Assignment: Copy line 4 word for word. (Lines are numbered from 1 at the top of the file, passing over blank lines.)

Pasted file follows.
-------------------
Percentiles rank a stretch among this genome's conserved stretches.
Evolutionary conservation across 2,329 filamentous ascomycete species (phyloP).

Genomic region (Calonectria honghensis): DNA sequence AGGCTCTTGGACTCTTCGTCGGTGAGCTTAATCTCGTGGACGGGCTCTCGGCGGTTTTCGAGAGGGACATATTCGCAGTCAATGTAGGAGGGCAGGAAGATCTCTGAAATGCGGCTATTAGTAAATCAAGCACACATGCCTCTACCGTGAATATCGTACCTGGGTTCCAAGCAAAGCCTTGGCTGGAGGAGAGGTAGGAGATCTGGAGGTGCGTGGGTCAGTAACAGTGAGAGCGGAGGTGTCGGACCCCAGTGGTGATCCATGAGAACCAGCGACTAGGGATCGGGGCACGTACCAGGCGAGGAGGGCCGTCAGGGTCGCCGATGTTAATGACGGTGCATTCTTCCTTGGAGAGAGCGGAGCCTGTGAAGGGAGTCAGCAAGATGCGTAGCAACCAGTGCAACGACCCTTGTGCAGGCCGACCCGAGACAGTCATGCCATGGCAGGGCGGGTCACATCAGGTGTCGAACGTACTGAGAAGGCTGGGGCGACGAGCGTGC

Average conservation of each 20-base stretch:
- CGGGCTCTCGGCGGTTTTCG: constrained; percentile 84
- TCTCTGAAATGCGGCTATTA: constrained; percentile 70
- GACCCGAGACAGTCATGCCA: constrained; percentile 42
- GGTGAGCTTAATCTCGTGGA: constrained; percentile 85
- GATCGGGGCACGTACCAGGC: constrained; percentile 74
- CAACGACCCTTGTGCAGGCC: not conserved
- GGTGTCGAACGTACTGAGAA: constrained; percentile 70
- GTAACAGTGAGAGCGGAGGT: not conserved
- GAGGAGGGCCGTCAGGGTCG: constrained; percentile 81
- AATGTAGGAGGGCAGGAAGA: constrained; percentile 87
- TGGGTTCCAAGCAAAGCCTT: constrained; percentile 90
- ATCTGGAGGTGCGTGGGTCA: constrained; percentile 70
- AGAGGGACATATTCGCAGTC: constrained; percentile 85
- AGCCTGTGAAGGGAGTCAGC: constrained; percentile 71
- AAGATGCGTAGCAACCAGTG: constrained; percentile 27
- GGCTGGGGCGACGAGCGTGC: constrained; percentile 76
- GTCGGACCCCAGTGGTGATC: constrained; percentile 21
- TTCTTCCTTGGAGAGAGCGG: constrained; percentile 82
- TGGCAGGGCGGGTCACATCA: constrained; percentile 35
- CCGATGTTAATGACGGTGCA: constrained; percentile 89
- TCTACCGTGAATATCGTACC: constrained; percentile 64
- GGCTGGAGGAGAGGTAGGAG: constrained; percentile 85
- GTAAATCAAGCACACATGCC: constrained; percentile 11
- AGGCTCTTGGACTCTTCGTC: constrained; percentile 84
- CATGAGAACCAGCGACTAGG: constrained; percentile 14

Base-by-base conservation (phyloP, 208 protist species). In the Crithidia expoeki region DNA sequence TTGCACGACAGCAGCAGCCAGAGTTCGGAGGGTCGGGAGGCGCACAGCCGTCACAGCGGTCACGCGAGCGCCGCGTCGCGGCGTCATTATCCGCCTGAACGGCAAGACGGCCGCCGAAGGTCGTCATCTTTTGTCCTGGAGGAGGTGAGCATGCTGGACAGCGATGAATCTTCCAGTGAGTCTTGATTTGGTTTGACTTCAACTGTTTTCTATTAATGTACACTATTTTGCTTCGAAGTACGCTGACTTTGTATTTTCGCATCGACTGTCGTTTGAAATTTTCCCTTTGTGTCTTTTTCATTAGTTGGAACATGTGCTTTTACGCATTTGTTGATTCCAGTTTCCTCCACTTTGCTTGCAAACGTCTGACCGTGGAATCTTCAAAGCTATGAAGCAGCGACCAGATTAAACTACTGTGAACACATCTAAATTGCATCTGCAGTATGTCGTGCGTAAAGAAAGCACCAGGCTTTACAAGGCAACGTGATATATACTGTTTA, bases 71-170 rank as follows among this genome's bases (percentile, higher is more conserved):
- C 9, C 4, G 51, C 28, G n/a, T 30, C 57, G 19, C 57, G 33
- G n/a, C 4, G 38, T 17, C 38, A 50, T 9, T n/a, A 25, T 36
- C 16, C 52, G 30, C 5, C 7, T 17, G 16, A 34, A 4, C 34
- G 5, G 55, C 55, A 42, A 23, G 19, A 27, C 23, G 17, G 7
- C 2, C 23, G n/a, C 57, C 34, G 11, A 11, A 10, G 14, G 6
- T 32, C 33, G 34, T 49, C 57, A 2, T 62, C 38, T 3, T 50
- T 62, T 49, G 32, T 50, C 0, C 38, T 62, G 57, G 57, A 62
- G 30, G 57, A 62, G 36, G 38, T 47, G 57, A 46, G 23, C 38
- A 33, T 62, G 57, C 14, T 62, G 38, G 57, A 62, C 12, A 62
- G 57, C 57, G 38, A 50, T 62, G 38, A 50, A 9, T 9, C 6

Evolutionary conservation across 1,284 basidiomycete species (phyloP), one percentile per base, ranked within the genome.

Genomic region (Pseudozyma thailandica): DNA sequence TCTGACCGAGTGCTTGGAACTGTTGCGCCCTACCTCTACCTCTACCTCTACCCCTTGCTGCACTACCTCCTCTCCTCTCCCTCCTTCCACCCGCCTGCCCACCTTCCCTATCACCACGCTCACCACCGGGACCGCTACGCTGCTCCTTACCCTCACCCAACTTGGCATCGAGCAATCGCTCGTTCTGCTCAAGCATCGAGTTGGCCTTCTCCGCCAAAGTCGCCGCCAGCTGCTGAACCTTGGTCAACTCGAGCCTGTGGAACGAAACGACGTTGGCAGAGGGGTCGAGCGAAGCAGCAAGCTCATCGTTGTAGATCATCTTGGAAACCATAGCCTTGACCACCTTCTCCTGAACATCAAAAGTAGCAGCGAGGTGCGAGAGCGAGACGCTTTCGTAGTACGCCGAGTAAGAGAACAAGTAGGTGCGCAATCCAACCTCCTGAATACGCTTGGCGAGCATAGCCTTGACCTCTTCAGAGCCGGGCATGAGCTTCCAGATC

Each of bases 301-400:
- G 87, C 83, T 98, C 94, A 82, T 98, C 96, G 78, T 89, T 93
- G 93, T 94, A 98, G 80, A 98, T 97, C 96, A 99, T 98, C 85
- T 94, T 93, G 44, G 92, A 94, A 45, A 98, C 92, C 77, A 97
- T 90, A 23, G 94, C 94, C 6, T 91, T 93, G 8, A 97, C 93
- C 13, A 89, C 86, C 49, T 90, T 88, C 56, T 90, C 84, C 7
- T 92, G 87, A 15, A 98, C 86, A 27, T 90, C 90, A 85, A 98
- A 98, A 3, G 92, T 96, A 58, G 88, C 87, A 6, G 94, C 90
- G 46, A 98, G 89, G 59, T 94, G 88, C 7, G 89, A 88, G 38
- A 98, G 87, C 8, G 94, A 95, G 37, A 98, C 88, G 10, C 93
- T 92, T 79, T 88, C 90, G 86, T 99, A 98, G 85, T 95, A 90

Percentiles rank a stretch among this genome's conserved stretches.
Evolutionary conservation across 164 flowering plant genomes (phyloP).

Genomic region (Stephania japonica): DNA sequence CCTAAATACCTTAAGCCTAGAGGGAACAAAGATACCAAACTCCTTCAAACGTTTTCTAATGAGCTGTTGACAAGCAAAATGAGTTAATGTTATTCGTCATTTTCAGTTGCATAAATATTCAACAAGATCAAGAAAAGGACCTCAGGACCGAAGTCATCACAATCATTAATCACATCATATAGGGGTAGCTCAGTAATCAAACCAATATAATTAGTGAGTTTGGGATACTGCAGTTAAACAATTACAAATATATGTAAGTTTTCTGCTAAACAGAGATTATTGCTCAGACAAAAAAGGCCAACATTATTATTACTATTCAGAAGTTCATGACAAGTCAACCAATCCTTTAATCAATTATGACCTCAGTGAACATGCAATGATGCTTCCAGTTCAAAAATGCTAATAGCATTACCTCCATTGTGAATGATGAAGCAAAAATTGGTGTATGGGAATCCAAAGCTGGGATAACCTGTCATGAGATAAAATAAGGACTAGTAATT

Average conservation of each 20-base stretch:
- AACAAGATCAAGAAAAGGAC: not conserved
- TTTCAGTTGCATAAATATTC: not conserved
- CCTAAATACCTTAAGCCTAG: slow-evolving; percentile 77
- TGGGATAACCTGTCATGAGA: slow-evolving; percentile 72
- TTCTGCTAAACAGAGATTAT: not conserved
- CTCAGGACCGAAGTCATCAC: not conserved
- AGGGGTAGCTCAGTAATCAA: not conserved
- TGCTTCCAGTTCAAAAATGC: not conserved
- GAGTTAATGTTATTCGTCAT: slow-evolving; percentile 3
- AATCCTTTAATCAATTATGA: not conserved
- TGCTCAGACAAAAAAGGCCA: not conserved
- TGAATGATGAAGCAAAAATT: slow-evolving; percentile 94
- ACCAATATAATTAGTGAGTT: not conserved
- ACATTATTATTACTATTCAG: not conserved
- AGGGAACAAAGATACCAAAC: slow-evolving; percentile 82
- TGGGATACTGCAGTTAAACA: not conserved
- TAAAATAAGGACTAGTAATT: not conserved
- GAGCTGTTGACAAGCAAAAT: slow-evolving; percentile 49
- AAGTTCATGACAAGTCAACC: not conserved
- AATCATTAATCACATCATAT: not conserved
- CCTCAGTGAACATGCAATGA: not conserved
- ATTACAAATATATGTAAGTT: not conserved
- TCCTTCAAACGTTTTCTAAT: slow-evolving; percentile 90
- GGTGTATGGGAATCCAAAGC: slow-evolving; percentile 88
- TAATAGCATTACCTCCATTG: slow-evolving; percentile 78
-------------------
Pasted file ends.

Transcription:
Average conservation of each 20-base stretch: